500 Coffins
500 Coffins Ordered Built by Gen. Albert Sidney Johnston
Submitted and transcribed by Vicki Burress Roach
(originally printed by Mrs. Don Watkins in 1954)

The story today will be about the Confederate soldier who supervised the construction of the 500 coffins Gen. Albert Sidney Johnston ordered before he galloped away to Shiloh, at the head of an army of 44,000 volunteers.

The order was obeyed with haste and long before the last regiment had marched out of Corinth hundreds of hammers and saws were ringing and buzzing in the town.

As fate willed it Gen. Johnston's body was among the first to be brought back from the battlefield and placed in one of the plain pine coffins he had ordered.

The coffin that received the body of Johnston was made by this Confederate soldier. It was the model coffin for the workmen, and the one selected by an officer and sent to Rose Cottage where the body lay on a couch.

This home was Johnston's headquarters before he left Corinth for Shiloh. It was the home of Mrs. W.M. Inge. When Johnston's body arrived Mrs. Inge and a neighbor, Mrs. Ellen Polk prepared it for burial. Mrs. Polk's daughter Eugenia cut a few locks of hair from Johnston's head. One was sent to the widow, one placed in the cornerstone of the old courthouse, and one in the cornerstone of the Confederate monument at Shiloh.

This Confederate soldier who built the coffins was a Corinthian. His full name was Jackson Carroll Daniel. He was a member of Co. B., 32nd Mississippi Regiment. Before he joined the army he was a cabinet maker, and during his enlistment he was called on many times to construct buildings and do repair work at army camps.

This information was given to me several years ago by the late Mrs. Joe Daniel, who was a faithful member of the local U.D.C. and held many important offices in this organization. She also kept clippings and other news about the history of Corinth, along with stories about the war, its soldiers and events that occurred throughout the southland in her many scrapbooks, which she was glad to show to anyone. Mrs. Daniel also kept records of her own family as well as the records of her husband's family.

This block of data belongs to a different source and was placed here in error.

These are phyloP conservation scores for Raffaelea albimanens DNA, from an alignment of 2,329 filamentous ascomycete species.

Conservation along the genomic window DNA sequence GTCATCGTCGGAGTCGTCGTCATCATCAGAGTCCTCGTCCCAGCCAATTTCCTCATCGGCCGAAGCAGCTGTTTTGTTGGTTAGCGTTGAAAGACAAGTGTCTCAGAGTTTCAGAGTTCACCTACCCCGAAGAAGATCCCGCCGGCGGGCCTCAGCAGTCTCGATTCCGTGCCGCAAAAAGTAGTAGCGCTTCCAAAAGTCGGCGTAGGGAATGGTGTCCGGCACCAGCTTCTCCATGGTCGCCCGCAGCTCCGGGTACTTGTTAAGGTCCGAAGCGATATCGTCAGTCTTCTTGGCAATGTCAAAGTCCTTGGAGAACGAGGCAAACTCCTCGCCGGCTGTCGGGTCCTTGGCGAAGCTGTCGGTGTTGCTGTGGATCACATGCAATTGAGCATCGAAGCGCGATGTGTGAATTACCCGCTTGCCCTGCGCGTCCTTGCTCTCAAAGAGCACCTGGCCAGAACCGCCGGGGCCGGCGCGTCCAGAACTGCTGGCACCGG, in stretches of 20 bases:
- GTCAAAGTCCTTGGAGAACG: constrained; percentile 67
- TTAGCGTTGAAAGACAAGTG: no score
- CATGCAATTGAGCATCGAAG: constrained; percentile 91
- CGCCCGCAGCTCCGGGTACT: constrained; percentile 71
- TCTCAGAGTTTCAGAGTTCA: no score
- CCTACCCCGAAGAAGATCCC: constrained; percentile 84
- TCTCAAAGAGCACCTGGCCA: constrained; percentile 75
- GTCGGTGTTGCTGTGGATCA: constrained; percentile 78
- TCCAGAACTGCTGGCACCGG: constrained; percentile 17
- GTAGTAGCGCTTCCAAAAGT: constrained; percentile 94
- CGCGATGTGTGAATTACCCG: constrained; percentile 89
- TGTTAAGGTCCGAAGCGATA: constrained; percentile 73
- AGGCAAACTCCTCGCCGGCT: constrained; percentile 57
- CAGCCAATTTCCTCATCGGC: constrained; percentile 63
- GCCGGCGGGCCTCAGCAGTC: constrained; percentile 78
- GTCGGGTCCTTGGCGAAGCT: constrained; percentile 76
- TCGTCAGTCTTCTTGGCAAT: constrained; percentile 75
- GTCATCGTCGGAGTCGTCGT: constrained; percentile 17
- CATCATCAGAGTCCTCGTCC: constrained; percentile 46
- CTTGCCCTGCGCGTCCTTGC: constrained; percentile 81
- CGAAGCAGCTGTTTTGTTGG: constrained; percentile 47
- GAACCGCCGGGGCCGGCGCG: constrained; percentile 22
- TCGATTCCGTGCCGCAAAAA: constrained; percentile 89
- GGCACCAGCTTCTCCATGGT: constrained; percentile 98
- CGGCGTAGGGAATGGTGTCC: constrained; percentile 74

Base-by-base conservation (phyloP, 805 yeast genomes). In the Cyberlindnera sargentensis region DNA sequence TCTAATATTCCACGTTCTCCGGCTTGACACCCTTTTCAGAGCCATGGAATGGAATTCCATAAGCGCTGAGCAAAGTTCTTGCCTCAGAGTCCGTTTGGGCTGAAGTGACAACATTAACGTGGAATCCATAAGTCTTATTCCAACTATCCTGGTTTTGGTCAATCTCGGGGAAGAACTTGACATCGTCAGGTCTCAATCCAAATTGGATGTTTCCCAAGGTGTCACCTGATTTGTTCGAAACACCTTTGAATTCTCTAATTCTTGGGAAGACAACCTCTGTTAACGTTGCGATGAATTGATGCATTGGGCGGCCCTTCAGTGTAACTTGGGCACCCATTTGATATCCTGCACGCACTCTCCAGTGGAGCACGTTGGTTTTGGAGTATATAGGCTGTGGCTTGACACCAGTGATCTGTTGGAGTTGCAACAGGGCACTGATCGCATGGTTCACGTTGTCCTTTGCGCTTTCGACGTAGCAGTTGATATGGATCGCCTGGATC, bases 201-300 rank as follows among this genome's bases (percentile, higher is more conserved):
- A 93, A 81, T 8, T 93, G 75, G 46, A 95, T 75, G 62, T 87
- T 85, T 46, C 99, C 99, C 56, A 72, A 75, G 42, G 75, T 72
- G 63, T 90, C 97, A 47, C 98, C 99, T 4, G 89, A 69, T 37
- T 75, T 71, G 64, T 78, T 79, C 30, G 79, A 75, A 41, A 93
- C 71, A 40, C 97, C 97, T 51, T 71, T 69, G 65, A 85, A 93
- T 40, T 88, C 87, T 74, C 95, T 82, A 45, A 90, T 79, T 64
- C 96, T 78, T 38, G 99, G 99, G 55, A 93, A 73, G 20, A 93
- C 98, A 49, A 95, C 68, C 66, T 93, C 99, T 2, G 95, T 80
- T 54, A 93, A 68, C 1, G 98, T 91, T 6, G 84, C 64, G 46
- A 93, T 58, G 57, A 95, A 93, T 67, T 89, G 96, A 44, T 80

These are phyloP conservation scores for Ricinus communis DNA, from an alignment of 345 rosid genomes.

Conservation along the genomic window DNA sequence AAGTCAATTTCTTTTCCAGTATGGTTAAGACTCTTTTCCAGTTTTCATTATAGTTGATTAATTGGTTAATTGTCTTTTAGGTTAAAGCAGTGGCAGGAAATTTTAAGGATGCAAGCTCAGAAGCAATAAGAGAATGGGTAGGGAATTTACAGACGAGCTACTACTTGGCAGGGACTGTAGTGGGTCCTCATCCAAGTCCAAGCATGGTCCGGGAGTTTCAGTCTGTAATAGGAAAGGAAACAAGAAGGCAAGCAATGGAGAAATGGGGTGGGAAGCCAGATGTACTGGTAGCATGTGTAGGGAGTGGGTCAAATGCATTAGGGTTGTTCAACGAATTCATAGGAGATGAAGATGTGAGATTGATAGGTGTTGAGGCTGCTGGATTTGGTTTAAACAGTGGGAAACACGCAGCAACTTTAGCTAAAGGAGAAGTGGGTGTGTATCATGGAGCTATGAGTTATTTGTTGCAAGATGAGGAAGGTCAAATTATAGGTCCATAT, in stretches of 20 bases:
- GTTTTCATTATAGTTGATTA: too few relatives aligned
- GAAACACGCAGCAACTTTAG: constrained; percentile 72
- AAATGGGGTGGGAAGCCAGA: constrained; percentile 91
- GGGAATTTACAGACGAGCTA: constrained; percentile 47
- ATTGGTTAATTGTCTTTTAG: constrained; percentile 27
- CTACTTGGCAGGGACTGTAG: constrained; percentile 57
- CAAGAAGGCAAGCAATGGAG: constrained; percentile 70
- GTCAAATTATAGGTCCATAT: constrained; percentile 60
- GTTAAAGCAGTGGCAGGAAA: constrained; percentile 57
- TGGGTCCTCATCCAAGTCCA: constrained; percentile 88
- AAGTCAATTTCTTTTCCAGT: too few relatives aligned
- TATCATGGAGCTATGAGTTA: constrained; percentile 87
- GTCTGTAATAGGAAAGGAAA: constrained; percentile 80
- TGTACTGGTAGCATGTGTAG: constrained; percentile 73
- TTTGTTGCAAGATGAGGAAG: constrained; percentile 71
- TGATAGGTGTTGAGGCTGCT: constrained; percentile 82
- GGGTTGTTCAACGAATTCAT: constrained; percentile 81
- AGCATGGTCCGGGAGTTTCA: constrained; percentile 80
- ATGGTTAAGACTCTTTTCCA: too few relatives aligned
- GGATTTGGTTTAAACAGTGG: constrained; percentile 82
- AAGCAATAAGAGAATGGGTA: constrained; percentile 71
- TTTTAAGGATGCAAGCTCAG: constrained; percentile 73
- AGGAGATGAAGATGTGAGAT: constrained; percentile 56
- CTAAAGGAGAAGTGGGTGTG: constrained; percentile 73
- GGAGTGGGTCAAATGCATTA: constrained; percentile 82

Soldier Daniel was the father of the late Joe C. Daniel who served this city as an official for 26 years-six years as a member of the city council and 20 years as Chief of Police. Chief Daniel was known and loved by everyone, both white and colored.

Soldier Daniel was also the father of James B. Daniel, William H. Daniel, Anna Corrine and Martha Ugenia Daniel, Thomas J. Daniel, D.Q. Daniel, and Marvin Daniel, all deceased.

He was the grandfather of Mrs. Leroy Gray, wife of Postmaster Gray, Mrs. Joe Welch, Sarasota, Florida, Mrs. George King, Memphis, Tennessee, Mrs. Lottie Daniel Hopkins, Fort Wayne, Indiana, and Homan M. Daniel, of Chicago. And he was the great-grandfather of Robert Lee and Rebecca Jane, children of Postmaster Gray and his wife, Barbara and Peggy Jo Welch, children of M/M Joe Welch, Sarasota, Florida, and Mrs. Shirley Gann Horton, one of the cashiers at the Security Bank in Corinth.
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